As a frequent blogger I'd stay away from this method mainly because I'd like to be responsible for my own content, thoughts and opinions about the business I work for. I can imagine some businesses setting up a blog are under the impression that blogging is perhaps a little unprofessional at times. They may be worried that it could end up being very 'chatty' and that hiring someone to do write the blog can add a professional touch.

    As I said I don't really agree with the practice as its not what blogs were designed for but I can recognise the value of social media and totally understand why a business would try this.

  • http://twitter.com/daleGmoore Dale Moore

    This is a interesting issue. Personally, I don't have a problem with who writes the blog, it's what's written that counts. It's true that no one external to the company knows all the ins and outs of what goes on in the business, but do they have to? Many blogs are specifically written to promote some aspect of the company concerned and are therefore no different from any other promotional copy. In fact, blogging for companies is a growing area in the copywriter's portfolio and is a very lucrative market for good copywriters. I know of several copywriters who write excellent blogs for some well established companies.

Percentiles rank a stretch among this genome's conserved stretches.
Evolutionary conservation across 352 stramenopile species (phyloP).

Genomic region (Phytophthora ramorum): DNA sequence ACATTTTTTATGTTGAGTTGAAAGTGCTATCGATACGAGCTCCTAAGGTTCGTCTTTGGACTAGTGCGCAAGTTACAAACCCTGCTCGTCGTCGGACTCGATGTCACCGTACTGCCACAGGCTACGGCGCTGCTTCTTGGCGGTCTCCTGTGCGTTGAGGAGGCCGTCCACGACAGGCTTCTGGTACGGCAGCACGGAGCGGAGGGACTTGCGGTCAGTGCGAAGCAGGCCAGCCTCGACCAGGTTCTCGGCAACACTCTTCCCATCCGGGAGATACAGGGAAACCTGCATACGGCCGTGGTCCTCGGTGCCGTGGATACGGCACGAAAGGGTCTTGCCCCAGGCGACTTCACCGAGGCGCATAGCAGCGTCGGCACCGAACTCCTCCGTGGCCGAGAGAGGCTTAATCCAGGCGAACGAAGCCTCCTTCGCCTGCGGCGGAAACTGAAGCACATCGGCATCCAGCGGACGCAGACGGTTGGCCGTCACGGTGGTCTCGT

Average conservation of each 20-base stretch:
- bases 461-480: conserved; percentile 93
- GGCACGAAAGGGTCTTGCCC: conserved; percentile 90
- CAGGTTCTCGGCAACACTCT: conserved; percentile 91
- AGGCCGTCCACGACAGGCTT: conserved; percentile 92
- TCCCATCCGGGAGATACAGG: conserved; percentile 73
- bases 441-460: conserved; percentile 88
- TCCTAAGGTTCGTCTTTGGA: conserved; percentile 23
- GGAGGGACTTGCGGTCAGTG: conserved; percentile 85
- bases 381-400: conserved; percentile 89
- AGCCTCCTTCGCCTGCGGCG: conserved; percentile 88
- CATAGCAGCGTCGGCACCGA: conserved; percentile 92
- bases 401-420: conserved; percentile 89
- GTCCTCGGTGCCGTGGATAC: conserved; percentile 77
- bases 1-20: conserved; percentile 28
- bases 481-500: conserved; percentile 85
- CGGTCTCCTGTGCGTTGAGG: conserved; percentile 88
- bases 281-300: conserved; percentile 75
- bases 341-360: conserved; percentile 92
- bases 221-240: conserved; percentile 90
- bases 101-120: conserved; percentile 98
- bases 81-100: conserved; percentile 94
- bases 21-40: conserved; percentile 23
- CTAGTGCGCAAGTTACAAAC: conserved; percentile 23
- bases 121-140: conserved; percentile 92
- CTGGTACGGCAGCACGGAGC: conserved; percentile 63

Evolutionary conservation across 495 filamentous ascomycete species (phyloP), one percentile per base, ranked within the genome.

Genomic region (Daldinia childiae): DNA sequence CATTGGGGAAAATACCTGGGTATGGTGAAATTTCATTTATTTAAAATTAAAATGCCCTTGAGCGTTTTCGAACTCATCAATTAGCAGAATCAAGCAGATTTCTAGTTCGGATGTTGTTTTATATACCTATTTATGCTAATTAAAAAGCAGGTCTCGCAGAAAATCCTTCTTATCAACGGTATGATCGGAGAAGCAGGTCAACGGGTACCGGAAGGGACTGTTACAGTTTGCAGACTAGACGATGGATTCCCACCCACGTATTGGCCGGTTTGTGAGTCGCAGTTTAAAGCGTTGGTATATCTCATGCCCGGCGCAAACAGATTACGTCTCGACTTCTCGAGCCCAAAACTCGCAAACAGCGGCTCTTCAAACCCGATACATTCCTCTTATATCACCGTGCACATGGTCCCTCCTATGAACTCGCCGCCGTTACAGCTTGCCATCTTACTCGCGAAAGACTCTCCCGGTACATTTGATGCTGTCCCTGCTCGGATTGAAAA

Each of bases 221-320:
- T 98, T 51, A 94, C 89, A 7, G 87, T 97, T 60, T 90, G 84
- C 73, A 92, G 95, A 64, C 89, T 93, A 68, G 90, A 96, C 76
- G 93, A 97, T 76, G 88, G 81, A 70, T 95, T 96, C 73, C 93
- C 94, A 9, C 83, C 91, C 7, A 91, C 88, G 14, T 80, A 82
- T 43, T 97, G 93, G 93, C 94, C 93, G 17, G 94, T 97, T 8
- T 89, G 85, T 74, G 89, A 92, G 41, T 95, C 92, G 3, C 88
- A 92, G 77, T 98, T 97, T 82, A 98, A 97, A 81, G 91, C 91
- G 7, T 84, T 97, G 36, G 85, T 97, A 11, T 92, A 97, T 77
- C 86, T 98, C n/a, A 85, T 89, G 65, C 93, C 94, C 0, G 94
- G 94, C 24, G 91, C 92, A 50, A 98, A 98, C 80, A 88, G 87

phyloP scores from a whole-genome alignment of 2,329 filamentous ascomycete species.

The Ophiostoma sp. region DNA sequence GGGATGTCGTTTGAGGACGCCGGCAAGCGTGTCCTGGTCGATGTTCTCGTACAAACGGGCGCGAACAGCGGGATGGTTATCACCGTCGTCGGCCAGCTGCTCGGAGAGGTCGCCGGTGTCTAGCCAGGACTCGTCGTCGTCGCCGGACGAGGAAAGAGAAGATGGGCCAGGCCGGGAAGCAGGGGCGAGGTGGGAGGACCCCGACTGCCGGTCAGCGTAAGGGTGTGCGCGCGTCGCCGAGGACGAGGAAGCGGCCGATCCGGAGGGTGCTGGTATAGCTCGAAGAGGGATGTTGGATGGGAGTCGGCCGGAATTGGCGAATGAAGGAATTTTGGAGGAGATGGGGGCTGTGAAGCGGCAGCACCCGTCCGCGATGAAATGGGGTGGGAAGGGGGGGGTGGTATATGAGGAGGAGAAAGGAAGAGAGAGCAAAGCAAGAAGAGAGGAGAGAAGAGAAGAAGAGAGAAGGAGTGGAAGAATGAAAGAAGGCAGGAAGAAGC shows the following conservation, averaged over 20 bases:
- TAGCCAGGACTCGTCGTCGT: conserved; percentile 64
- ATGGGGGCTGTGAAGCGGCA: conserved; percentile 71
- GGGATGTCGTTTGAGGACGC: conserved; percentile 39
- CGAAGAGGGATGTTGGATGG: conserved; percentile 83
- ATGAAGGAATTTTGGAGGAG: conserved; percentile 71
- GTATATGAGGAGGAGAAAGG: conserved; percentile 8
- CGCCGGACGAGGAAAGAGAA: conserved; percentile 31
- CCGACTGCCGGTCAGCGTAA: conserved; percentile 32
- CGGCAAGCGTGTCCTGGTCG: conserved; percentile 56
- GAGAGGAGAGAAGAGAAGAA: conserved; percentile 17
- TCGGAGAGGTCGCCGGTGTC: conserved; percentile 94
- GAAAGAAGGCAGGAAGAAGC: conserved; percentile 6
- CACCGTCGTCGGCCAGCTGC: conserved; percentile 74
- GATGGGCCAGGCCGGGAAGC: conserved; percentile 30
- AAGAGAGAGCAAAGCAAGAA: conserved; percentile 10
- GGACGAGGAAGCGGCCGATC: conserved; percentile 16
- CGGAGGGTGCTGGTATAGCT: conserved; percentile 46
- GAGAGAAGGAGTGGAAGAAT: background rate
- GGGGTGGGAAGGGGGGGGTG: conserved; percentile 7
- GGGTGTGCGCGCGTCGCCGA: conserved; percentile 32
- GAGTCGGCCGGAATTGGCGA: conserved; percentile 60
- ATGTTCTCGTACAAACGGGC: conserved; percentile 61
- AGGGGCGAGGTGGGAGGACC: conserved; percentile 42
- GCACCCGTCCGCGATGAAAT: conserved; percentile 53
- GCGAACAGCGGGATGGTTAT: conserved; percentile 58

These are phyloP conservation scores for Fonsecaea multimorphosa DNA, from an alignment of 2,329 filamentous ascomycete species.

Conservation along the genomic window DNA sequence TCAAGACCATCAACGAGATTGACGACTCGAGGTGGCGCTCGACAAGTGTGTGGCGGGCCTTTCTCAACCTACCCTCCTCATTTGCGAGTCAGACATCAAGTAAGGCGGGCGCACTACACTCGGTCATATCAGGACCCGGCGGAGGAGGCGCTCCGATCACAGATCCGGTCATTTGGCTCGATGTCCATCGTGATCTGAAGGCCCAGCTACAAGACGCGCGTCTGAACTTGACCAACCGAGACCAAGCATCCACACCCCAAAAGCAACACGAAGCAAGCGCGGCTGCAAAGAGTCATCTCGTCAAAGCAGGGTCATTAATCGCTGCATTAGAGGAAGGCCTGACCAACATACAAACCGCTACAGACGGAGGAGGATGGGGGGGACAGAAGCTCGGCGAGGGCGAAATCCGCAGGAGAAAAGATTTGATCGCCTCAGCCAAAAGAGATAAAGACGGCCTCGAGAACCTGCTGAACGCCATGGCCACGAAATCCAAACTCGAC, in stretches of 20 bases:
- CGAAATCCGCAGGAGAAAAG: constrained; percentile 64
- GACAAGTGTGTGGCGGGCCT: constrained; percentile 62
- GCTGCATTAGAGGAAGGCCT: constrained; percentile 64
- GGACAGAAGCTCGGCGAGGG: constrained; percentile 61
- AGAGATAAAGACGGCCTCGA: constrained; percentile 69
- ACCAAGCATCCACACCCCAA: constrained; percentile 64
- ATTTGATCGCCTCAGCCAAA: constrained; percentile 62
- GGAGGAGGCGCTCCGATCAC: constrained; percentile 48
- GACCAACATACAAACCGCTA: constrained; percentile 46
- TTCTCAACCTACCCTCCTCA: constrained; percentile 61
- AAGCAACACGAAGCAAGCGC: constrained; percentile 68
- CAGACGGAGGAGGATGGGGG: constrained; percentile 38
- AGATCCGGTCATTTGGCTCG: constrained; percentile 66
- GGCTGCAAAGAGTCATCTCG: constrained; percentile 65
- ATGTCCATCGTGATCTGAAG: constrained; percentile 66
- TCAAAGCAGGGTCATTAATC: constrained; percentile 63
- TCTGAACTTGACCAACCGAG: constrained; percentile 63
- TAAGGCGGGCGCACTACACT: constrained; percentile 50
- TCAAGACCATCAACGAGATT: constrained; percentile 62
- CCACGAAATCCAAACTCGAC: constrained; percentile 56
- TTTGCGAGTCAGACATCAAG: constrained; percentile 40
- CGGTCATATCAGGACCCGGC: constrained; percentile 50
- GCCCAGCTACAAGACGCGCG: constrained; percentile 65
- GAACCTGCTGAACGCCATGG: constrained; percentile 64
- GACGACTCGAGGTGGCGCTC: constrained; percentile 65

This though is the nub of the matter. If the person writing the blog takes time to get to know the company's business and can write well, they'll produce good, crisp text which is relevant, readable and accurate. Like any other service though, the company will need to pay for this.

    Problems usually arise when blogs are produced quickly by people who don't know what they want to say or can't be bothered to understand the company's business. The all too familiar, “Hey look guys. Here's a new cheap, quick way of enlarging our internet presence. Let's get someone to bang out some words for us and we'll soon be pulling in some new customers when they see how web savvy we are”. But we know it's not that simple and good blogs, like good anything else, take time, energy and effort to produce.